Big news broke last week that district attorneys in Essex, Middlesex, and several other counties are suspending the use of breath test evidence in court. The Suffolk County District Attorney's Office has only said it will be seeking continuances on breath test cases for now.
We still don’t even know exactly what prompted the district attorneys of most of Massachusetts’ counties to halt using breathalyzer evidence in current cases. An investigation is pending by the Massachusetts Executive Office of Public Safety and Security. News reports have suggested there are serious questions about the accuracy of at least some breathalyzer results that have been used in court.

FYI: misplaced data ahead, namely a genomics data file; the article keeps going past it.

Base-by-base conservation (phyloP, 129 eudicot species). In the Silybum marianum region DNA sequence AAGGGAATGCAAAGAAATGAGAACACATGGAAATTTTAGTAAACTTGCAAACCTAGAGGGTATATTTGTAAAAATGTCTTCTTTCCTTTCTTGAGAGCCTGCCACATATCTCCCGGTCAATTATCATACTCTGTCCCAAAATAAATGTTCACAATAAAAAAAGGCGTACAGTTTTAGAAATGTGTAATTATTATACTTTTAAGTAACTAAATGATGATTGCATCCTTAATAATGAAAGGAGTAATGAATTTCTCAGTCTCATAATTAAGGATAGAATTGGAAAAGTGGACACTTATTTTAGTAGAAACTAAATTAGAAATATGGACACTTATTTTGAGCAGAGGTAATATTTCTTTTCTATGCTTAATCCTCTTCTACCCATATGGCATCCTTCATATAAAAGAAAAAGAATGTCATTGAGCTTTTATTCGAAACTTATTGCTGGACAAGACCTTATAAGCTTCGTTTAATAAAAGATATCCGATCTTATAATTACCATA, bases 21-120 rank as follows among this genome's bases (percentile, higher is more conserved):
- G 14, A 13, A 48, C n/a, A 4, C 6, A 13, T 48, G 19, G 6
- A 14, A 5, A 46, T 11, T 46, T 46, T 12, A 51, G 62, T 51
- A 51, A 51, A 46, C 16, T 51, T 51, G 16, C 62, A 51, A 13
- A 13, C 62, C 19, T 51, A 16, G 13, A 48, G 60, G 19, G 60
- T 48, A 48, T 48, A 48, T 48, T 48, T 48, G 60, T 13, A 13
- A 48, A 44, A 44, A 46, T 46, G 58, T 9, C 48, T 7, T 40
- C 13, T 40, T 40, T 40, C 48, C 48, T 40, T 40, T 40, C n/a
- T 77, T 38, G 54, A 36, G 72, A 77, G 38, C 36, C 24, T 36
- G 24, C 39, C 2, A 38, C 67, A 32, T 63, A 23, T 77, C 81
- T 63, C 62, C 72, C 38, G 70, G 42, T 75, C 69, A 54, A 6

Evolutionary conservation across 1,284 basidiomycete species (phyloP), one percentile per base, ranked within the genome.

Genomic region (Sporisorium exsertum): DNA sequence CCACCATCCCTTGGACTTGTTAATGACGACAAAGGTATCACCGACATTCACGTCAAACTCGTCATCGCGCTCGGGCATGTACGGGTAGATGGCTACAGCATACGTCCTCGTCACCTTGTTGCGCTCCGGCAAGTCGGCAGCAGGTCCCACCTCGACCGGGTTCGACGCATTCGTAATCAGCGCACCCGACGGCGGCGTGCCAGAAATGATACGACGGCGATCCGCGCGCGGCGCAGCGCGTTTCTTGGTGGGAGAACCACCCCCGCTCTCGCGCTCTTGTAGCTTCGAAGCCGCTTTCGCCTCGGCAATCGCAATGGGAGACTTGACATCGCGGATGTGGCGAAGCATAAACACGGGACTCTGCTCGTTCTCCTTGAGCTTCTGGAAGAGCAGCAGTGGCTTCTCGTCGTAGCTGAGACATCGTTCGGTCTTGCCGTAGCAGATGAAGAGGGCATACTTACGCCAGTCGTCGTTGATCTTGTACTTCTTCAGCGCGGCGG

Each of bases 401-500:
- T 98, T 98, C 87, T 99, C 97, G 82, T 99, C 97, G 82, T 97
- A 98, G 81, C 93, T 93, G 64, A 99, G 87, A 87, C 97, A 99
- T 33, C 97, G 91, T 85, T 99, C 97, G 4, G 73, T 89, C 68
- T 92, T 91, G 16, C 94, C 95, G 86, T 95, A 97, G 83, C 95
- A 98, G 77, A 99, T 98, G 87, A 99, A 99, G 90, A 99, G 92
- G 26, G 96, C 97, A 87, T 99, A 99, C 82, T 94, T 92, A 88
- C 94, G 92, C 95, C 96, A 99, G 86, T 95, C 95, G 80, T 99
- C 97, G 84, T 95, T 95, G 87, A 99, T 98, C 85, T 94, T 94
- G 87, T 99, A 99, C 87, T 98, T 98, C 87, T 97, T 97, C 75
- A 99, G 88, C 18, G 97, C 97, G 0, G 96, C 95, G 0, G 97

But it is very clear that there are extremely serious questions about this evidence. It is a very big deal for district attorneys to voluntarily take this action. Breath test evidence is very important in convicting people of drunk driving (OUI under Massachusetts law).
The questions appear to be around how the machines are calibrated, but we still don’t know exactly how widespread any machine problems identified may be.
How do breath test machines (“breathalzyers”) work?
The standard of intoxication set in Massachusetts and nationally is .08% BAC (Blood Alcohol Content), but how do you determine alcohol content in the bloodstream by blowing into a tube?
Well, you don’t. The tests rely on some assumptions, and compare alcohol in your breath to what they think, or calculate, is approximately what is in your bloodstream.